it's a matter of this moment. we've never been tested like we're being tested right now. the peril has never been greater. >> reporter: if you couldn't beat ted cruz here. >> right. >> reporter: what makes you think you can beat donald trump? >> texas. in 2018, a state that had been 50th in voter turnout. >> reporter: coming close is nice. >> yep. the other thing you need to know about texas is there are 38 electoral college votes in this state. i can win those 38 electoral college votes. it's that movement, it's that candidate that it will take to beat donald trump. >> reporter: accustomed to the role as the outsider, beto o'rourke is also at this moment a long shot, in a crowded field of democratic contenders. a city's heartbreak refocussed and reenergized his campaign. it's up to him now to rescue it. and a reminder. abc news and you knunivision wit
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here's maggie rulli. ♪ >> if you look at my bench pressing, i'm looking straight up at something. and that's my focal point. as soon as i turn to the left even just like a hair, my whole bench is off. so it's just like life. >> thank you. >> how do i begin to describe misty? misty is just completely shattering what we expect the human body to be capable of. >> if i were in her place i mean i would hope to be like her. >> i got it. >> at 4 foot 4 inches tall, misty diaz bench presses more than 100 pounds. she dominates in both the gym and on the spartan field, completing more than 65 spartan races to date. >> i'm just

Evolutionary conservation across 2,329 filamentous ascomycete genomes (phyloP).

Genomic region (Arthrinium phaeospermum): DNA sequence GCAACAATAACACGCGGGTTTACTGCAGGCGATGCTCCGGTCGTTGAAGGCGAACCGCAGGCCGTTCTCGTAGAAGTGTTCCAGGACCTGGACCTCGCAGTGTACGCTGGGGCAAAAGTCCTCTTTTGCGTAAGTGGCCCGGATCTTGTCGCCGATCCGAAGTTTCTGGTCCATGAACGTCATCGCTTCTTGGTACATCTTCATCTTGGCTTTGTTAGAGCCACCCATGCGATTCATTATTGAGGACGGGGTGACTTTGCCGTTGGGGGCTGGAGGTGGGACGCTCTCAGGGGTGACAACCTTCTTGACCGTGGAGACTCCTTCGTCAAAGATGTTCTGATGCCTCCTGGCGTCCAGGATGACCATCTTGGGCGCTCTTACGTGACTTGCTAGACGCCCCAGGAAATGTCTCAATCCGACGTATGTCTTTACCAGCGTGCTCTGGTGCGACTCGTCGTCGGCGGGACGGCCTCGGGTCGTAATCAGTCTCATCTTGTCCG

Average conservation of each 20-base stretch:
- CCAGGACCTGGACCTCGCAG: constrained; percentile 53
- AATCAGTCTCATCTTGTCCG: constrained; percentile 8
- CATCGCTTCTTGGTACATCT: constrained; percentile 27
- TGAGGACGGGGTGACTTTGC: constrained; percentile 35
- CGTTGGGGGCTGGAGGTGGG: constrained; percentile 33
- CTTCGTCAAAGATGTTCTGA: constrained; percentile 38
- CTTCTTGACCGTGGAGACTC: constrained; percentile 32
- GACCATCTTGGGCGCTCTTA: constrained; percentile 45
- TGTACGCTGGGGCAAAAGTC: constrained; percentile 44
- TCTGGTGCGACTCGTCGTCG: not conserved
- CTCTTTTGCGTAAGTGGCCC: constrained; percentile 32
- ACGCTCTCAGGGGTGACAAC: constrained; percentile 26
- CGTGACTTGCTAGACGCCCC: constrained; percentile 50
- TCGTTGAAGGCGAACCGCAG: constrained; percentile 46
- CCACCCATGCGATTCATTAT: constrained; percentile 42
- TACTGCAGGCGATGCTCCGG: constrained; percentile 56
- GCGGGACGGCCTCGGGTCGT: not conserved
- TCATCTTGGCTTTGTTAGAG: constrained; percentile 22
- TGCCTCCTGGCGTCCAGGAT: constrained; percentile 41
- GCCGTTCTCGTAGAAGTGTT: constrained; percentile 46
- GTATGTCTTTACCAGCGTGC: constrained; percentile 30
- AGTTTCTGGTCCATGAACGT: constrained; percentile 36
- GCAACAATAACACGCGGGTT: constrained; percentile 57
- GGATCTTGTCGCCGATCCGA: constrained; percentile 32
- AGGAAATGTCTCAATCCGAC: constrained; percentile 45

>> these are some of my most recent obstacle course world championships. >> she is an absolute force, but when she was born, doctors never thought she'd even be able to walk. >> i had most of my organs on the outside of my body. >> misty was born with spina bifida. >> spina bifida means split spine. so for my case, my spine was completely exposed at l5. >> what did the doctors tell your parents when you were born? >> to let nature its course. [ laughter ] >> what'd your parents say about that moment? do whatever you need to do in order to keep our child alive. >> they flew me to fresno children's hospital, and then they couldn't figure it out. so they flew me to ucla hospital, and that's where i had every operation. >> how many have you had? >> twenty-eight. >> what was it like growing up and having to just go into operation, after operation, after operation? >> i was never able to make friends. >> i was having to do home schooling and i kept getting
sick. and kids around that age were going on dates, going to prom, going to homecoming, like, whatever. i never got to do any of those. i never got to go to homecoming. no one ever asked me out. >> but misty says her parents never focused on the things she couldn't do. they pushed her to find everything she could do. >> they did a really, really good job at making sure that i was independent. making sure that i didn't make any excuses. she just would be like. i'm not going to be here so i'm not going to reach that for you. how would you get that? at the time, i would literally cry and throw a fit, and she's like -- you don't understand as a mother it was like the worst. i just wanted to grab it for you. she's like, but i know you can do it. >> and misty says she's still figuring it out everyday, finding ways to fund her races around the world. to date she's signed up and completed more than 200 endurance races in places like malaysia and japan. >> come on misty, you can do it! >> but not long ago, these medals seemed impossible.